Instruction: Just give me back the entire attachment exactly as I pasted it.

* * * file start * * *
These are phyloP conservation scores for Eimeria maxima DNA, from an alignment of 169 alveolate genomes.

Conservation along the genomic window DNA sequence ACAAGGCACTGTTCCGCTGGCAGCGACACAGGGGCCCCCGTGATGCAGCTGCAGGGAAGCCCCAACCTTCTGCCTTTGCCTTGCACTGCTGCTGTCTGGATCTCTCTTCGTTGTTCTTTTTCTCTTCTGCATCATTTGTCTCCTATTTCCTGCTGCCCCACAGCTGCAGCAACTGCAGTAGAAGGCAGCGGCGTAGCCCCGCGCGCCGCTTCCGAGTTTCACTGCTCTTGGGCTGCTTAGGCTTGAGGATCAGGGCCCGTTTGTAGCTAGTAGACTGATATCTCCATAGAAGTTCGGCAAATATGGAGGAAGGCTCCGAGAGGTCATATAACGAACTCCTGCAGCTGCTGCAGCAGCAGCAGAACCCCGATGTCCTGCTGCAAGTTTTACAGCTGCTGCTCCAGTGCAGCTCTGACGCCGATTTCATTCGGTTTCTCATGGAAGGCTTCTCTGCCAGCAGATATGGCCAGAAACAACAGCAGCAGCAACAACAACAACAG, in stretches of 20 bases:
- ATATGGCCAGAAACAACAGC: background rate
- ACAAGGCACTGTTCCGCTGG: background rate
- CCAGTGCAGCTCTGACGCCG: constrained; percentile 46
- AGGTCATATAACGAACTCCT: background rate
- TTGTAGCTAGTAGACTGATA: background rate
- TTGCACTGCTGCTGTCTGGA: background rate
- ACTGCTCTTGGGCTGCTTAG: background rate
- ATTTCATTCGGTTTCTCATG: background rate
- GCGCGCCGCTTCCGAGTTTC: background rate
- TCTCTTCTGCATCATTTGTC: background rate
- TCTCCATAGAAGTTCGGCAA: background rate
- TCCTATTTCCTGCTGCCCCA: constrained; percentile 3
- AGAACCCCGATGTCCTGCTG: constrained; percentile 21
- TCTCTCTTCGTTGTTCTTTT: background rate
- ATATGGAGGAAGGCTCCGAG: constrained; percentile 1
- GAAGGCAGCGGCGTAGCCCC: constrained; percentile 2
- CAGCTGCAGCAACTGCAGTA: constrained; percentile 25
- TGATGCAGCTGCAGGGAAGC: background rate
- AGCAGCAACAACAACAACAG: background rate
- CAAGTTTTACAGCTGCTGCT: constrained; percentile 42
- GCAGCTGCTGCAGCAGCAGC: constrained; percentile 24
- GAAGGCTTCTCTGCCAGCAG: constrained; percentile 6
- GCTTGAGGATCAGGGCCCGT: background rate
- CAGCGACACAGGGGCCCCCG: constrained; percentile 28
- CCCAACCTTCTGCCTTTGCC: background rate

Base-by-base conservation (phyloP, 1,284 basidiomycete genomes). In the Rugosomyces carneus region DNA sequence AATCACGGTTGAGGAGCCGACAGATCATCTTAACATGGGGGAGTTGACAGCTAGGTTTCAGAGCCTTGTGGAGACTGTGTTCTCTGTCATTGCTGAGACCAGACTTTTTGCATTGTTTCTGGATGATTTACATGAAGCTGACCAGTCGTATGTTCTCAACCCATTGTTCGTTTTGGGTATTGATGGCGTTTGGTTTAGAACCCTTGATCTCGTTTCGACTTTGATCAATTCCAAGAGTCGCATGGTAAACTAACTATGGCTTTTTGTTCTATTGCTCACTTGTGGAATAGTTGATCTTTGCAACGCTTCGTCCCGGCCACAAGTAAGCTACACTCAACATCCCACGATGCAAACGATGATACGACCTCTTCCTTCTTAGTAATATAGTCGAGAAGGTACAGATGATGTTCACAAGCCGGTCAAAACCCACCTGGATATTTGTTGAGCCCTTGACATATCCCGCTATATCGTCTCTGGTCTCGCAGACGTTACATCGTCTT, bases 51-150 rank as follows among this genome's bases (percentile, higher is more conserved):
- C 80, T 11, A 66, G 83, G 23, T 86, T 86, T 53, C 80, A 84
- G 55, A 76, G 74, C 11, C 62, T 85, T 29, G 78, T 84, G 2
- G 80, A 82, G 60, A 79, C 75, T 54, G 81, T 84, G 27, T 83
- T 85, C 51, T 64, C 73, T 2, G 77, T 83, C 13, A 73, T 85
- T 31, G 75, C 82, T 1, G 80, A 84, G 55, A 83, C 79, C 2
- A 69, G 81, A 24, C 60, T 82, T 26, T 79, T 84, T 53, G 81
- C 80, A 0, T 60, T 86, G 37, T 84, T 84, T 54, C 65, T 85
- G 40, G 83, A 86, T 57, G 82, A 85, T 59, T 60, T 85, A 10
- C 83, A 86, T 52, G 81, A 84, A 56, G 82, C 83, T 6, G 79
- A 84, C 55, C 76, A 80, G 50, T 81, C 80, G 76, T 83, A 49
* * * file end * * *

These are phyloP conservation scores for Eimeria maxima DNA, from an alignment of 169 alveolate genomes.

Conservation along the genomic window DNA sequence ACAAGGCACTGTTCCGCTGGCAGCGACACAGGGGCCCCCGTGATGCAGCTGCAGGGAAGCCCCAACCTTCTGCCTTTGCCTTGCACTGCTGCTGTCTGGATCTCTCTTCGTTGTTCTTTTTCTCTTCTGCATCATTTGTCTCCTATTTCCTGCTGCCCCACAGCTGCAGCAACTGCAGTAGAAGGCAGCGGCGTAGCCCCGCGCGCCGCTTCCGAGTTTCACTGCTCTTGGGCTGCTTAGGCTTGAGGATCAGGGCCCGTTTGTAGCTAGTAGACTGATATCTCCATAGAAGTTCGGCAAATATGGAGGAAGGCTCCGAGAGGTCATATAACGAACTCCTGCAGCTGCTGCAGCAGCAGCAGAACCCCGATGTCCTGCTGCAAGTTTTACAGCTGCTGCTCCAGTGCAGCTCTGACGCCGATTTCATTCGGTTTCTCATGGAAGGCTTCTCTGCCAGCAGATATGGCCAGAAACAACAGCAGCAGCAACAACAACAACAG, in stretches of 20 bases:
- ATATGGCCAGAAACAACAGC: background rate
- ACAAGGCACTGTTCCGCTGG: background rate
- CCAGTGCAGCTCTGACGCCG: constrained; percentile 46
- AGGTCATATAACGAACTCCT: background rate
- TTGTAGCTAGTAGACTGATA: background rate
- TTGCACTGCTGCTGTCTGGA: background rate
- ACTGCTCTTGGGCTGCTTAG: background rate
- ATTTCATTCGGTTTCTCATG: background rate
- GCGCGCCGCTTCCGAGTTTC: background rate
- TCTCTTCTGCATCATTTGTC: background rate
- TCTCCATAGAAGTTCGGCAA: background rate
- TCCTATTTCCTGCTGCCCCA: constrained; percentile 3
- AGAACCCCGATGTCCTGCTG: constrained; percentile 21
- TCTCTCTTCGTTGTTCTTTT: background rate
- ATATGGAGGAAGGCTCCGAG: constrained; percentile 1
- GAAGGCAGCGGCGTAGCCCC: constrained; percentile 2
- CAGCTGCAGCAACTGCAGTA: constrained; percentile 25
- TGATGCAGCTGCAGGGAAGC: background rate
- AGCAGCAACAACAACAACAG: background rate
- CAAGTTTTACAGCTGCTGCT: constrained; percentile 42
- GCAGCTGCTGCAGCAGCAGC: constrained; percentile 24
- GAAGGCTTCTCTGCCAGCAG: constrained; percentile 6
- GCTTGAGGATCAGGGCCCGT: background rate
- CAGCGACACAGGGGCCCCCG: constrained; percentile 28
- CCCAACCTTCTGCCTTTGCC: background rate

Base-by-base conservation (phyloP, 1,284 basidiomycete genomes). In the Rugosomyces carneus region DNA sequence AATCACGGTTGAGGAGCCGACAGATCATCTTAACATGGGGGAGTTGACAGCTAGGTTTCAGAGCCTTGTGGAGACTGTGTTCTCTGTCATTGCTGAGACCAGACTTTTTGCATTGTTTCTGGATGATTTACATGAAGCTGACCAGTCGTATGTTCTCAACCCATTGTTCGTTTTGGGTATTGATGGCGTTTGGTTTAGAACCCTTGATCTCGTTTCGACTTTGATCAATTCCAAGAGTCGCATGGTAAACTAACTATGGCTTTTTGTTCTATTGCTCACTTGTGGAATAGTTGATCTTTGCAACGCTTCGTCCCGGCCACAAGTAAGCTACACTCAACATCCCACGATGCAAACGATGATACGACCTCTTCCTTCTTAGTAATATAGTCGAGAAGGTACAGATGATGTTCACAAGCCGGTCAAAACCCACCTGGATATTTGTTGAGCCCTTGACATATCCCGCTATATCGTCTCTGGTCTCGCAGACGTTACATCGTCTT, bases 51-150 rank as follows among this genome's bases (percentile, higher is more conserved):
- C 80, T 11, A 66, G 83, G 23, T 86, T 86, T 53, C 80, A 84
- G 55, A 76, G 74, C 11, C 62, T 85, T 29, G 78, T 84, G 2
- G 80, A 82, G 60, A 79, C 75, T 54, G 81, T 84, G 27, T 83
- T 85, C 51, T 64, C 73, T 2, G 77, T 83, C 13, A 73, T 85
- T 31, G 75, C 82, T 1, G 80, A 84, G 55, A 83, C 79, C 2
- A 69, G 81, A 24, C 60, T 82, T 26, T 79, T 84, T 53, G 81
- C 80, A 0, T 60, T 86, G 37, T 84, T 84, T 54, C 65, T 85
- G 40, G 83, A 86, T 57, G 82, A 85, T 59, T 60, T 85, A 10
- C 83, A 86, T 52, G 81, A 84, A 56, G 82, C 83, T 6, G 79
- A 84, C 55, C 76, A 80, G 50, T 81, C 80, G 76, T 83, A 49